- Originally inspired by both the DIY ethic of the punk movement and the likes of Throbbing Gristle and File Under Pop, two friends Nag and Bendle decided to form The Door And The Window in March ’79. Lacking any musical experience, the first thing they did was to book a gig, then set off to a rehearsal studio to record their first single on a cassette recorder.
“Initially we had little interest in making “music”; we were interested in sound and noise. I had a cheap guitar and a collection of 2nd hand tape recorders, and Nag had a cheap synth. It was an advantage that we couldn’t play anything. When the guy running the rehearsal studio proclaimed that we were the “worst band he had ever heard” we took it as a complement and drunkenly carolled his sentiment back to him. And recorded that, too.” – Bendle
The first single ‘Don’t Kill Colin EP’ came from the pressing plant in plain white labels and sleeves. The band pain stakingly hand-made the labels and sleeves and managed to self-distribute all 1000 copies.
The success led to a distribution deal with Rough Trade. Their next single ‘Production Line EP’ was joint NME ‘Single Of The Week’ with Ian Dury’s ‘(Hit Me With Your) Rhythm Stick’. Inspired by Crass, the Pay No More Than 55p on the sleeve caused problems for the distributors, but the single still sold an impressive 2000 copies.
As true exponents of the DIY ethic the band produced a fanzine called ‘Common Knowledge’ devoted to the politics of record reproduction and included the likes of the Desperate Bicycles.
The Door And The Window were becoming more popular and highly respected. They played with the Pop Group, Scritti Politti, Delta Five, Swell Maps and Raincoats. They even had one of the earliest versions of The The support them.
The line-up of the band was always fluid and sometime members included Fritz (23 Skidoo), Dennis Burns (ATV/Good Missionaries), Grant Showbiz (The Fall) and Giblet (49 Americans). In late 1979, Mark Perry, disillusioned by the constraints and expectations of Alternative TV joined the band as drummer and co-songwriter.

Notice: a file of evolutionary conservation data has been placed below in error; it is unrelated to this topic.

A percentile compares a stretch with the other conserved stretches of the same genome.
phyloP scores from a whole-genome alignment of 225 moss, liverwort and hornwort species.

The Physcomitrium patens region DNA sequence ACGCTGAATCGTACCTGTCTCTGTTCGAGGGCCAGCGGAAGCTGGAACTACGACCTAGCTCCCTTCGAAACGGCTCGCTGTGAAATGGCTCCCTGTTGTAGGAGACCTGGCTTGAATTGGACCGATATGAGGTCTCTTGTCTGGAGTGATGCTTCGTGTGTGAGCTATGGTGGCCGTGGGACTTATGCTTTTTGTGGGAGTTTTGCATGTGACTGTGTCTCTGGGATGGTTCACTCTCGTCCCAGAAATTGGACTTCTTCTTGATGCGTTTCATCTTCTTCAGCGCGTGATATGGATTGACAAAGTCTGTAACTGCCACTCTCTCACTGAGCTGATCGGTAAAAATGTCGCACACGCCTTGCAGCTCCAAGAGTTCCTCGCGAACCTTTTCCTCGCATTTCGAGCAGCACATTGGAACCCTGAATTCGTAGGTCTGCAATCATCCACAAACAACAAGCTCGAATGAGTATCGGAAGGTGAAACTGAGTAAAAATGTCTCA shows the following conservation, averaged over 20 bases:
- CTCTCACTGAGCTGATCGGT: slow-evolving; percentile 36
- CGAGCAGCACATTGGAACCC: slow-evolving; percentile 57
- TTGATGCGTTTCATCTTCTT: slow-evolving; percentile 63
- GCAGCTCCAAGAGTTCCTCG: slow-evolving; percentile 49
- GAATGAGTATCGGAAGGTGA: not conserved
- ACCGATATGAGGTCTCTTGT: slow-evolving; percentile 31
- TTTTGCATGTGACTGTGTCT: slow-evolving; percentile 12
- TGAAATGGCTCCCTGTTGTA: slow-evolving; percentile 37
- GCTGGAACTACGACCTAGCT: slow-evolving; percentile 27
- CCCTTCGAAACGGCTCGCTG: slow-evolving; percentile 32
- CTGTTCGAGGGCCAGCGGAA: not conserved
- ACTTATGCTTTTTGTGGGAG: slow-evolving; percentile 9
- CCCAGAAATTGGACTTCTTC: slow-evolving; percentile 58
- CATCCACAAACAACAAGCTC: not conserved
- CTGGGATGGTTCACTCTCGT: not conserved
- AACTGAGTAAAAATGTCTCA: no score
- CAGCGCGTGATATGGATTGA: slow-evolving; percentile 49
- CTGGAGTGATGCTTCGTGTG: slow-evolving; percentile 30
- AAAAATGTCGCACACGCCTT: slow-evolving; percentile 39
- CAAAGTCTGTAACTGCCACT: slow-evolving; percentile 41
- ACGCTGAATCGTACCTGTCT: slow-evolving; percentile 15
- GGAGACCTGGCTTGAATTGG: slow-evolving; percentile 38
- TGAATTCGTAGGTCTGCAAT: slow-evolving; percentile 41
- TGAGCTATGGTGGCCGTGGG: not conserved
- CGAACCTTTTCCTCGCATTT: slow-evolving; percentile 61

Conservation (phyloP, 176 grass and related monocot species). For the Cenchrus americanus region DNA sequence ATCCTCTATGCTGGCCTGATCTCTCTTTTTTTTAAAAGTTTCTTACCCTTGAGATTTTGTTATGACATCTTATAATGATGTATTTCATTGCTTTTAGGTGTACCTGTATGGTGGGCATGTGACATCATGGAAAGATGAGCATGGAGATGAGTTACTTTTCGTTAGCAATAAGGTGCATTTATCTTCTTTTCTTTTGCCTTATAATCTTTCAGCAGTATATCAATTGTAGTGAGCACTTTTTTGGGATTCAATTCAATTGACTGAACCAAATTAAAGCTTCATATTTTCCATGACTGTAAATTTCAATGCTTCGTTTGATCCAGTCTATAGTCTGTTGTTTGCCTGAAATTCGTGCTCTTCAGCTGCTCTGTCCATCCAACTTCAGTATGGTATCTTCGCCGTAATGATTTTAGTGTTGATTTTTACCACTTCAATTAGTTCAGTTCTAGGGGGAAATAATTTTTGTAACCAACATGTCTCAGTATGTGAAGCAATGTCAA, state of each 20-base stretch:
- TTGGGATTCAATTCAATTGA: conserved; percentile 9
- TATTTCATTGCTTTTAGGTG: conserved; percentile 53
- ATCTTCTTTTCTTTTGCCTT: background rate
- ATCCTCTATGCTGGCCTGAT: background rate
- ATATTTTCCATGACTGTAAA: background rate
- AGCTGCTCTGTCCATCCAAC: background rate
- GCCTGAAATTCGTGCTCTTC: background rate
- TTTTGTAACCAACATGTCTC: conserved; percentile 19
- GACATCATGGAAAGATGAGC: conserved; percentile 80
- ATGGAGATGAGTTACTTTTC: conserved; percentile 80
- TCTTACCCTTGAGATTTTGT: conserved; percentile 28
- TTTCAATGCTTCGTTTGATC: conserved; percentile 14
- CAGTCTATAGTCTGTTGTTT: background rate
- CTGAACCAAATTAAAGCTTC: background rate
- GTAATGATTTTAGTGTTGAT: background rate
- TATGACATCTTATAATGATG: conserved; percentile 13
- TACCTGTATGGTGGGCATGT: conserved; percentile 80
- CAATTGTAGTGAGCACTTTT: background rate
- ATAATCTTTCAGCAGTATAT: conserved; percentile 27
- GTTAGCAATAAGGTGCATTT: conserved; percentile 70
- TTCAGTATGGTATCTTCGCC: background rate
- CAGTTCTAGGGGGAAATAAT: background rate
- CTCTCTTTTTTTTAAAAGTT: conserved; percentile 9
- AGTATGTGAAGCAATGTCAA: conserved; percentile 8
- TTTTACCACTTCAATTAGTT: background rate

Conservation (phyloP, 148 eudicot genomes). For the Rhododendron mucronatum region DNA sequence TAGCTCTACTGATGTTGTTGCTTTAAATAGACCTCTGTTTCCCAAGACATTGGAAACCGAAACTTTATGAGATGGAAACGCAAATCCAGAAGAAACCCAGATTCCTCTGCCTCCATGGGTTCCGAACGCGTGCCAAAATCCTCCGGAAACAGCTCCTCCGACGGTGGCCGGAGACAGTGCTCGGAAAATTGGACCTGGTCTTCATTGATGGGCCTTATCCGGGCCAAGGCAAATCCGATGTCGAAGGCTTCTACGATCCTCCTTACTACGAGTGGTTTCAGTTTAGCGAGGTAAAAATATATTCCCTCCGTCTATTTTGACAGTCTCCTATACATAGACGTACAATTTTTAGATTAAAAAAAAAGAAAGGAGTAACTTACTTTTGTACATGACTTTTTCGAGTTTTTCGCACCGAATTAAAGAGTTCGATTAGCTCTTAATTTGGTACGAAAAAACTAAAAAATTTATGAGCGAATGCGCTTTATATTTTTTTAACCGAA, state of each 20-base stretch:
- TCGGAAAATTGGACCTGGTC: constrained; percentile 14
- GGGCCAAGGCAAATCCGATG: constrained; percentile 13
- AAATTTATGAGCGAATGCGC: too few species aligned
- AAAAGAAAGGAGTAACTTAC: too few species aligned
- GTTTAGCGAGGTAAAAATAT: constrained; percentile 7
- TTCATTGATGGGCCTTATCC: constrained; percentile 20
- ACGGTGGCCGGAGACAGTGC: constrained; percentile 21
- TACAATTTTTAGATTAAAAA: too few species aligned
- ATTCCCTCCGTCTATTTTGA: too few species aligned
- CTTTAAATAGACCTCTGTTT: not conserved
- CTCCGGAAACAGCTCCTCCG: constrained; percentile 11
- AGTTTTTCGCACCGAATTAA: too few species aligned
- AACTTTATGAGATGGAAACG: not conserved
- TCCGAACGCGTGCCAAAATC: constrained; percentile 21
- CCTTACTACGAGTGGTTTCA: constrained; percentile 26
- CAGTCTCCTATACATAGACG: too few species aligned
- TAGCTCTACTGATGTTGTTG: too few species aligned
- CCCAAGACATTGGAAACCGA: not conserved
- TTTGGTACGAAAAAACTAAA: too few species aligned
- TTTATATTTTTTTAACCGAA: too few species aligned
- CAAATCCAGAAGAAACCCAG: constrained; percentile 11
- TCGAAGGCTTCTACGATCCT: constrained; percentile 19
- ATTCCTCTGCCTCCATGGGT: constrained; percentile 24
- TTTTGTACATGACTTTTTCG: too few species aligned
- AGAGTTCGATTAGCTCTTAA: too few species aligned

As more bands formed with the same attitude the band toured as part of the ‘Weird Noise Tour’ with The Instant Automatons and 012 – a band fronted by Kif Kif and made up of members of that night’s audience.
1980 saw the release of the album ‘Detailed Twang’ which sold 2000 copies at the ridiculously cheap price of £3.00, before the band split up in the summer of ’81, although they’ve reformed on an occasional basis to experiment with new ideas.
“The punk movement had showed that to make music you didn’t need to have first acquired some musical understanding and/or instrumental dexterity. Understanding that music has no unbreakable rules, and then proving this by breaking them, is a fine thing. But Nag and Bendle went further – they refused to learn what the rules were in the first place. This lack of musical pretension is what still separates them from the all-too-knowing purveyors of what’s called “experimental music”. The Door And The Window were the true experimenters. They had the courage to skip all the theory and just pick up the instruments, to see what would happen.” – Igor
- Detailed Twang
- Don’t Kill Colin
- He Feels Like a Doris
- I Like Sound
- In The Car
- Order and Obey
- Production Line
- Sticks and Stones
- Subculture Fashion Slaves
- The Number One Entertainer
- We Do Scare Each Other
- Why Must You Build Walls Around Us?
- Wurst Band